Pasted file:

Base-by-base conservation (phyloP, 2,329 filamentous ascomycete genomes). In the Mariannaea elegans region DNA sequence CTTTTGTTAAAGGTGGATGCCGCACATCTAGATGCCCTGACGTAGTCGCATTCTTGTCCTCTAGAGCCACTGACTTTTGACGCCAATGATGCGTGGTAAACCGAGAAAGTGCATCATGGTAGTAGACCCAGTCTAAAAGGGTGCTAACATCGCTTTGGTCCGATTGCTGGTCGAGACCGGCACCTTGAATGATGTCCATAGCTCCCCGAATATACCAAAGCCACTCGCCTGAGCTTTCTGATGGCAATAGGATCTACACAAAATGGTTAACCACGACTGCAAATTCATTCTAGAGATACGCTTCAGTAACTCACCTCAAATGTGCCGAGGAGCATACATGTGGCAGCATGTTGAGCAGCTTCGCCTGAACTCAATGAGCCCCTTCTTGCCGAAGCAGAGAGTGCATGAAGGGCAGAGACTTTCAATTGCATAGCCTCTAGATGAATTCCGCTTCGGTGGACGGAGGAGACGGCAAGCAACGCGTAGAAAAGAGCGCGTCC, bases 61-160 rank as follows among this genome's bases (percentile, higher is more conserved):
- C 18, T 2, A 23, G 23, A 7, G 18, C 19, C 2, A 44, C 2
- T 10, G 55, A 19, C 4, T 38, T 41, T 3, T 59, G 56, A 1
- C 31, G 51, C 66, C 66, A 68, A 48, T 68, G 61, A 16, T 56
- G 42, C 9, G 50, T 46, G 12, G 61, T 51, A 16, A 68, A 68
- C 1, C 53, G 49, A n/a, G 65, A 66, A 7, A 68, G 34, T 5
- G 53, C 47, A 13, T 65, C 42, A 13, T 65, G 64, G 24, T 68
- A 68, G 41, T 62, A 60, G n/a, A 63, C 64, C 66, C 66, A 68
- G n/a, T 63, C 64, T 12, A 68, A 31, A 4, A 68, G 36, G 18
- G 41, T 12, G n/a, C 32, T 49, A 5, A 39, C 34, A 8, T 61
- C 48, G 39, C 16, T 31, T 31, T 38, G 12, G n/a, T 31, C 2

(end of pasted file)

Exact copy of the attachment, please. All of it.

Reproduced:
Base-by-base conservation (phyloP, 2,329 filamentous ascomycete genomes). In the Mariannaea elegans region DNA sequence CTTTTGTTAAAGGTGGATGCCGCACATCTAGATGCCCTGACGTAGTCGCATTCTTGTCCTCTAGAGCCACTGACTTTTGACGCCAATGATGCGTGGTAAACCGAGAAAGTGCATCATGGTAGTAGACCCAGTCTAAAAGGGTGCTAACATCGCTTTGGTCCGATTGCTGGTCGAGACCGGCACCTTGAATGATGTCCATAGCTCCCCGAATATACCAAAGCCACTCGCCTGAGCTTTCTGATGGCAATAGGATCTACACAAAATGGTTAACCACGACTGCAAATTCATTCTAGAGATACGCTTCAGTAACTCACCTCAAATGTGCCGAGGAGCATACATGTGGCAGCATGTTGAGCAGCTTCGCCTGAACTCAATGAGCCCCTTCTTGCCGAAGCAGAGAGTGCATGAAGGGCAGAGACTTTCAATTGCATAGCCTCTAGATGAATTCCGCTTCGGTGGACGGAGGAGACGGCAAGCAACGCGTAGAAAAGAGCGCGTCC, bases 61-160 rank as follows among this genome's bases (percentile, higher is more conserved):
- C 18, T 2, A 23, G 23, A 7, G 18, C 19, C 2, A 44, C 2
- T 10, G 55, A 19, C 4, T 38, T 41, T 3, T 59, G 56, A 1
- C 31, G 51, C 66, C 66, A 68, A 48, T 68, G 61, A 16, T 56
- G 42, C 9, G 50, T 46, G 12, G 61, T 51, A 16, A 68, A 68
- C 1, C 53, G 49, A n/a, G 65, A 66, A 7, A 68, G 34, T 5
- G 53, C 47, A 13, T 65, C 42, A 13, T 65, G 64, G 24, T 68
- A 68, G 41, T 62, A 60, G n/a, A 63, C 64, C 66, C 66, A 68
- G n/a, T 63, C 64, T 12, A 68, A 31, A 4, A 68, G 36, G 18
- G 41, T 12, G n/a, C 32, T 49, A 5, A 39, C 34, A 8, T 61
- C 48, G 39, C 16, T 31, T 31, T 38, G 12, G n/a, T 31, C 2